Civil Partnerships
Information about the effect of the new Civil Partnership Act 2004 which came into force on 5 December 2005 has also been included. Solicitors must be aware that same sex couples who register their relationship under the Civil Partnership Act 2004 acquire rights akin to those of married couples and should not be treated as cohabitants. Solicitors must also be aware that there will be an inheritance tax exemption for registered partners equivalent to the spouse exemption for married couples.

The redrafting of the Protocol has enabled significant amendments to be made to the section on pensions under financial relief. It is recognised that the pensions of the parties can sometimes be their most significant assets, and that it is always important for practitioners to establish the value of the parties' pension funds and to consider whether it is appropriate for a pension sharing order or a pension attachment order to be made or at least some offsetting to occur in respect of other assets. In a case where a pension sharing or attachment order is anticipated it is important that the solicitor understands the benefits available under the pension scheme as schemes can vary significantly.

Inheritance Act
This edition of the Protocol also contains the addition of a section on the Inheritance (Provision for Family and Dependants) Act 1975. Most firms distinguish between contentious probate work and claims under the Inheritance (Provision for Family and Dependants) Act 1975 ('Inheritance Act 1975'). In some firms, Inheritance Act 1975 cases are dealt with by family lawyers. Solicitors should not undertake without supervision any work which they know to be outside their area of expertise. If a case appears complex or beyond the expertise of a practitioner they should consider whether the case should be passed to a member of the Association of Contentious Trust and Probate Lawyers. Solicitors are referred to the draft protocol which can be found on the Association's website at A failure to follow even this draft protocol can lead to a costs penalty. Solicitors must understand that claims brought under the Inheritance Act 1975 are governed by CPR 1998 and the claim form provides that they should be issued under CPR 1998, Part 8, even though often Part 8 procedure is not appropriate if there are substantial disputed facts. It is vital that all family law practitioners who undertake work on claims under the Inheritance Act 1975 are familiar with this section of the Protocol.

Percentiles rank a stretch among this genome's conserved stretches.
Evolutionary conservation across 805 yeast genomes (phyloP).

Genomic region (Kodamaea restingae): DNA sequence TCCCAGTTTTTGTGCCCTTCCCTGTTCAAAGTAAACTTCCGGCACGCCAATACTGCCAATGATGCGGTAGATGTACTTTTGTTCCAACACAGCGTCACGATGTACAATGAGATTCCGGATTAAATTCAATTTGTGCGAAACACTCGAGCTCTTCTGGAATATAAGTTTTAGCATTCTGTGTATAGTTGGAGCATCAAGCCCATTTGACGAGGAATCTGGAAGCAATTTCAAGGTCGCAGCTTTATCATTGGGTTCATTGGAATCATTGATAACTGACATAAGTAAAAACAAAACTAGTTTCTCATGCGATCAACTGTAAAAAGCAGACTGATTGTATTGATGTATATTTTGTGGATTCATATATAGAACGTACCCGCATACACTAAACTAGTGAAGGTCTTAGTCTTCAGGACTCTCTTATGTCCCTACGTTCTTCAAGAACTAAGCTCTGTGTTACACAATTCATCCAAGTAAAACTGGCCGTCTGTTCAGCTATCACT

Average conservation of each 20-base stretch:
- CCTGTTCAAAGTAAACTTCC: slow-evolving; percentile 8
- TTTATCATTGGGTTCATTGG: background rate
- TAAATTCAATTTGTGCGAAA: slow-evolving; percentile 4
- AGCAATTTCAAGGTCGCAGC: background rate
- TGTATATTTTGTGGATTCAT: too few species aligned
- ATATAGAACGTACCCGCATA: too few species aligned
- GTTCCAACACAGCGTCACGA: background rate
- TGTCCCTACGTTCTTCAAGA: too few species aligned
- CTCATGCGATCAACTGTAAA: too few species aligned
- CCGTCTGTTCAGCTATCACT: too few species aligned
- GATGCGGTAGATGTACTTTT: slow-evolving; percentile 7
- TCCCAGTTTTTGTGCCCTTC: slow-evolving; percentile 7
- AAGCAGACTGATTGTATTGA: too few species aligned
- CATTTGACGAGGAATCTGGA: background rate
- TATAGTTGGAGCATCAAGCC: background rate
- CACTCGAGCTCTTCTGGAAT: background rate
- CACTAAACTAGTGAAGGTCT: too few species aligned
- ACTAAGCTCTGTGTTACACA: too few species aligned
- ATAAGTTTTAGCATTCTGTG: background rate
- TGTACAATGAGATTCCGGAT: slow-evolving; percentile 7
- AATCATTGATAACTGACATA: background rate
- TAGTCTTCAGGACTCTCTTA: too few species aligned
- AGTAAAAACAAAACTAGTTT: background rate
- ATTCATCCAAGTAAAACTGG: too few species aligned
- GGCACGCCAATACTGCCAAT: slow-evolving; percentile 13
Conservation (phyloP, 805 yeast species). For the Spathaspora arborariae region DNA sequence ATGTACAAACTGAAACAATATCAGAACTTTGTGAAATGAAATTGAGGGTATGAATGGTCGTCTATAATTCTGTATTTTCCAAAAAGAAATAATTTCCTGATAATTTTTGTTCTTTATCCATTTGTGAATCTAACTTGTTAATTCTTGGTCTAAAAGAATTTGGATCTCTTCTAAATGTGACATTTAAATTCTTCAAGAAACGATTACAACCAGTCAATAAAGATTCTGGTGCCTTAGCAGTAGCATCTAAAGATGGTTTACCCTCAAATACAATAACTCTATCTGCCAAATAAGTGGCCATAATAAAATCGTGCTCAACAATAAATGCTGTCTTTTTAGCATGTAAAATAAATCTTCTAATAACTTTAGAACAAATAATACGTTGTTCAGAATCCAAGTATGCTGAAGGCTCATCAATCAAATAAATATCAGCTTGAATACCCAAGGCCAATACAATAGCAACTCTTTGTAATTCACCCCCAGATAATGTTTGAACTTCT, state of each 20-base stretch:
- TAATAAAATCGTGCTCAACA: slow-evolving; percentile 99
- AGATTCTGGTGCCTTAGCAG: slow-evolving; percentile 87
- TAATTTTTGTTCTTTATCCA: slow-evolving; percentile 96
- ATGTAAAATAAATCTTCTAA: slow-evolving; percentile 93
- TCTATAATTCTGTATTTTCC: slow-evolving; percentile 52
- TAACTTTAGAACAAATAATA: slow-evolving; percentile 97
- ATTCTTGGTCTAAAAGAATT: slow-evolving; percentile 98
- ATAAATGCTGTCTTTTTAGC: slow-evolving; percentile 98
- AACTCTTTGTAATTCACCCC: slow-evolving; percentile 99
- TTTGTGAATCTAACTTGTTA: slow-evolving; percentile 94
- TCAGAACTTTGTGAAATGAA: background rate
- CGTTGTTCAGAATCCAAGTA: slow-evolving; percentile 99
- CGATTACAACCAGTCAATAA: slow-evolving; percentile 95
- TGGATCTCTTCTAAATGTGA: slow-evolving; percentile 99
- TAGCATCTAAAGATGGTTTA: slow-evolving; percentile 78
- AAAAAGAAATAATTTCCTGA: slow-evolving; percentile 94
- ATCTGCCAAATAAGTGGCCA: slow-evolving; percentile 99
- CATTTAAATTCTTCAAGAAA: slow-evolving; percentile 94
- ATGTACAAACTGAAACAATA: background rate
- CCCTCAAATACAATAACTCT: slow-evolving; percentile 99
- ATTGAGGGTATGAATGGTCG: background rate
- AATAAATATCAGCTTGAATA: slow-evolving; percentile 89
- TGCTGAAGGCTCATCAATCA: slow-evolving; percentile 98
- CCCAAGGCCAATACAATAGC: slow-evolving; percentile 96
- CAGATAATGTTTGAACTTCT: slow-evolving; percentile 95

A number of additional appendices have been added to this edition of the Protocol, including:

This edition of the Protocol will be launched at the end of March. Free copies have been sent to all practitioners who have indicated to the Law Society that they carry out family law work and who have agreed to receive mail outs from the Law Society. The Law Society is encouraging all solicitors who carry out family work to check that they have access to a copy, which will be made available on the Law Society website in the near future.

Additional copies can be purchased from the Law Society bookshop and Marston Book Services.

Practitioners are encouraged to write to the Law Society with comments and suggestions, as the Protocol will continue to be regularly updated to ensure that it reflects changes in law and practice, so that it remains the benchmark of best practice for the resolution of family disputes. Thus members of the profession can, if they wish, influence the rules which govern the way they work.